According to Alexander van der Lof, CEO of TKF’s parent company, TKH Group, this partnership builds on the success of their collaboration with Vattenfall in the Hollandse Kust Zuid 1+2 projects. Now, the multi-year partnership is poised to revolutionise the connectivity infrastructure crucial for the success of offshore wind farms with bottom-fixed foundations.

Under the agreement, Vattenfall and TKF will focus on delivering cutting-edge 66 kV inter-array cables. The comprehensive framework contract, which takes immediate effect, is set to span an initial three-year duration, with the potential for a subsequent extension of up to five years.

“With this framework agreement, we are taking a major step in the synergy of project specifications and therewith in the reliability and efficiency of wind farm projects,” said Catrin Jung, head of offshore wind at Vattenfall.

Sustainability is a key focus in the cable production process. TKF is committed to reducing carbon dioxide (CO2) impact by using low-carbon aluminium and recycled copper in the cables’ conductor material. This move aims to increase the circularity of the production process.

The first project in line is the Nordlicht cluster in Germany, marking the beginning of efforts to enhance the reliability and efficiency of wind farm projects.

Elonroad’s Innovative Approach to EV Charging Infrastructure

In another development, Swedish startup Elonroad is revolutionising the EV charging landscape by embedding aluminium and rubber strips into existing roads.

These strips, when driven over by a vehicle, emit a radio signal to determine if the car is authorised to charge. If approved, the strip activates the current, allowing the vehicle to pick up the charge while on the move.

Karin Ebbinghaus, CEO of Elonroad, critiques the conventional approach of replicating gas refilling structures for EV charging points. She emphasises the need for innovative charging infrastructure to complement the shift towards electric vehicles.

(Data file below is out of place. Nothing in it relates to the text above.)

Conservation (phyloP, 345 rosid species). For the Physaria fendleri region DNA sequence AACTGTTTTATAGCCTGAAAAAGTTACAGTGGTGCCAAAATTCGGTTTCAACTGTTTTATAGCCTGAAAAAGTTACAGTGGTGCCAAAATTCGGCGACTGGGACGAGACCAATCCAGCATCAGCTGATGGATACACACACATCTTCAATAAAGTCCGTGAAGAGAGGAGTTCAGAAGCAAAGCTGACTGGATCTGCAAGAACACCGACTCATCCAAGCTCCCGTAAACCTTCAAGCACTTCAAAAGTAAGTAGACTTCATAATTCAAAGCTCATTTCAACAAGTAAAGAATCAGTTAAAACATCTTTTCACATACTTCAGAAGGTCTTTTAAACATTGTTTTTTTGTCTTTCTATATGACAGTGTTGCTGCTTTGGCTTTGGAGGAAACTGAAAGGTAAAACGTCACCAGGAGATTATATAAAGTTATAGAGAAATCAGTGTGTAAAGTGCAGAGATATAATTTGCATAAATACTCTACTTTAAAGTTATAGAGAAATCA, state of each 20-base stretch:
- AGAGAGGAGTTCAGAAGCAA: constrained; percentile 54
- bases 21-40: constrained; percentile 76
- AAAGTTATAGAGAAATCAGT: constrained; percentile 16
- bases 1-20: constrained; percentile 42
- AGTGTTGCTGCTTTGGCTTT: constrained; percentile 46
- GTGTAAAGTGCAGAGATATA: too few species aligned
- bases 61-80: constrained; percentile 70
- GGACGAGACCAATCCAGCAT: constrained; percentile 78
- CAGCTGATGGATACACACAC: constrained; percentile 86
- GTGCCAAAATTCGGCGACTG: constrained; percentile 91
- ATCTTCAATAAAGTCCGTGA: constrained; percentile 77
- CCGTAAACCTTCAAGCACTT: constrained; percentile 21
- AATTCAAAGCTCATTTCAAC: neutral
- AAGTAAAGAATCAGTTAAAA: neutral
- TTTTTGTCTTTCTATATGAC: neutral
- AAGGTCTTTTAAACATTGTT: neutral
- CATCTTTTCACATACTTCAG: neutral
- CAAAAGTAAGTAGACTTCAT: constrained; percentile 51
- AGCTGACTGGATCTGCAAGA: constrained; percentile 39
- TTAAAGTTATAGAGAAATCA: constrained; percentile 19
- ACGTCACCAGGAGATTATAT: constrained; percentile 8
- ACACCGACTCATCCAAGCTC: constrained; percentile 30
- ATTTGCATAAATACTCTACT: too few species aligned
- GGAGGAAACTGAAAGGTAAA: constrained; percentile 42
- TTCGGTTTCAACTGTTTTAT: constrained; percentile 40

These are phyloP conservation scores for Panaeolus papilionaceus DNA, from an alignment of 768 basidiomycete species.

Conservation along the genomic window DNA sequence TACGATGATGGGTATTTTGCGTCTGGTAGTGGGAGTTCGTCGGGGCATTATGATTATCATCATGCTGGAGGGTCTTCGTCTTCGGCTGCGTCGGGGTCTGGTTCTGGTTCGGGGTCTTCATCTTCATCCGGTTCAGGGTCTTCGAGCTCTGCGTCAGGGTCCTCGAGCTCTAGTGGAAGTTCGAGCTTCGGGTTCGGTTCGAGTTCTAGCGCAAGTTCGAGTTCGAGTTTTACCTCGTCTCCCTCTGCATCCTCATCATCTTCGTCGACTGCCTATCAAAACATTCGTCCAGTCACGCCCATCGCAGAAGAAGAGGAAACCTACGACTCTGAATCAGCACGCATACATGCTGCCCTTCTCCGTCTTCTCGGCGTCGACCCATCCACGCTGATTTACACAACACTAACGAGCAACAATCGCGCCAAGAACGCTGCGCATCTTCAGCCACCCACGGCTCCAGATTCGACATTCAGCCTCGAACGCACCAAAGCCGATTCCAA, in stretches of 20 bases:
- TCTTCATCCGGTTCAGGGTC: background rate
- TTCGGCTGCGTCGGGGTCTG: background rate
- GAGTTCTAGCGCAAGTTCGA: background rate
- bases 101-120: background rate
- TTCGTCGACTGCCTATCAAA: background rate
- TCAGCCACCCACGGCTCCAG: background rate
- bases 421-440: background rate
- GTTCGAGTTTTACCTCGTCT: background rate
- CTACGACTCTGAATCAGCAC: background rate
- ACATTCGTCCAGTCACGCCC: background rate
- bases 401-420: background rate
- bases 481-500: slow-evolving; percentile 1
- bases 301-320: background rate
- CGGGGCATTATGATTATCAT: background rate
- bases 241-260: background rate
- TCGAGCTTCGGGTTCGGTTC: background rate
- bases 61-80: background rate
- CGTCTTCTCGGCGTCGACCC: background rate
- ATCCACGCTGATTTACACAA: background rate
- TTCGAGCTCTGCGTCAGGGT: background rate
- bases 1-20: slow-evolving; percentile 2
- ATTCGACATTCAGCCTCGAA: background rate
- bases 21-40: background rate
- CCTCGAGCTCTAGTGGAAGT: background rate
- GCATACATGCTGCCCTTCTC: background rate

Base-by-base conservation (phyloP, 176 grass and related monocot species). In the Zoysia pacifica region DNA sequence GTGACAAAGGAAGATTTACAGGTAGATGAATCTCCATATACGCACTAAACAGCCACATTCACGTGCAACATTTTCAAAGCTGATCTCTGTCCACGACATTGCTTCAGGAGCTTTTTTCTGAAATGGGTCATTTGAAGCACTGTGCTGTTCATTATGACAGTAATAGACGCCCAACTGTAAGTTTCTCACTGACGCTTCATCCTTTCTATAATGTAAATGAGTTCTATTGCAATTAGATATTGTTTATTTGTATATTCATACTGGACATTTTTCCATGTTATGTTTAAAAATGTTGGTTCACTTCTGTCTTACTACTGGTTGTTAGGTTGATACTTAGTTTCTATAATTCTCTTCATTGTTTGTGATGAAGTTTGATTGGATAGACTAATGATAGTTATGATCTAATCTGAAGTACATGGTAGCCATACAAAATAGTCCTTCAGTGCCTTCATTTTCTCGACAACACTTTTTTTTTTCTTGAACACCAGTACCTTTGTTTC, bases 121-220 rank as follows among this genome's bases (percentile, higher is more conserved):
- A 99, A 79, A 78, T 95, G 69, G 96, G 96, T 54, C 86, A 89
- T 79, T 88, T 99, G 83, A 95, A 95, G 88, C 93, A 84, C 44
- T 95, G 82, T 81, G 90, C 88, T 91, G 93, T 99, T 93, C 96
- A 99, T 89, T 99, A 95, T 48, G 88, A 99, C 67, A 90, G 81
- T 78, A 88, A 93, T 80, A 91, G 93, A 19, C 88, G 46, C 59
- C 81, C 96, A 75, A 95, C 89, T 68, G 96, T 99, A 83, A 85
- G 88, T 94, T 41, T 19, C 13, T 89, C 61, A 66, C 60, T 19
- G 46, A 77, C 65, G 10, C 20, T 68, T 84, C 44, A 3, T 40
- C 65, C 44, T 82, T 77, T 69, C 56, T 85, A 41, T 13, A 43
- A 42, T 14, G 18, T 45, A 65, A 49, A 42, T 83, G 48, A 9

“In electric vehicles, we’ve taken out the tank and replaced it with a battery, but the charge point looks the same as when you’re refilling gas,” said Ebbinghaus. “We’re just copying the old structure.”

The company proposes a unique concept of “streaming energy” akin to streaming music. This approach could reduce the necessity for high-capacity batteries, potentially lowering car costs and eliminating the need for traditional curbside charging infrastructure.

The embedded sensors in the road not only facilitate charge transmission but also track the energy consumption of vehicles. This data allows Elonroad to accurately bill customers based on their usage.

“If you drive a truck, you can drive one kilometre on the road, and you will get one kilometre of extra charge. If you’re a small EV, you get three or four kilometres,” says Ebbinghaus.

Beyond conventional roads, Ebbinghaus also sees potential applications in places like container ports, factories, or mines, particularly in scenarios where vehicles follow repetitive routes, requiring a smaller e-road footprint.

While adapting vehicles to incorporate receivers for this innovative charging method is essential, Elonroad aims to streamline the process by open-source the technology required for retrofitting, minimising potential barriers.

Governments worldwide are increasingly showing interest in this electric road innovation, driven by impending legislation, such as the European Union’s plan to ban the sale of internal combustion engine cars by 2035.

In Sweden, several pilot projects have already been initiated, with plans to electrify a motorway. Elonroad’s contribution to this initiative includes a one-kilometre road stretch in Lund, funded by the Swedish Traffic Authority.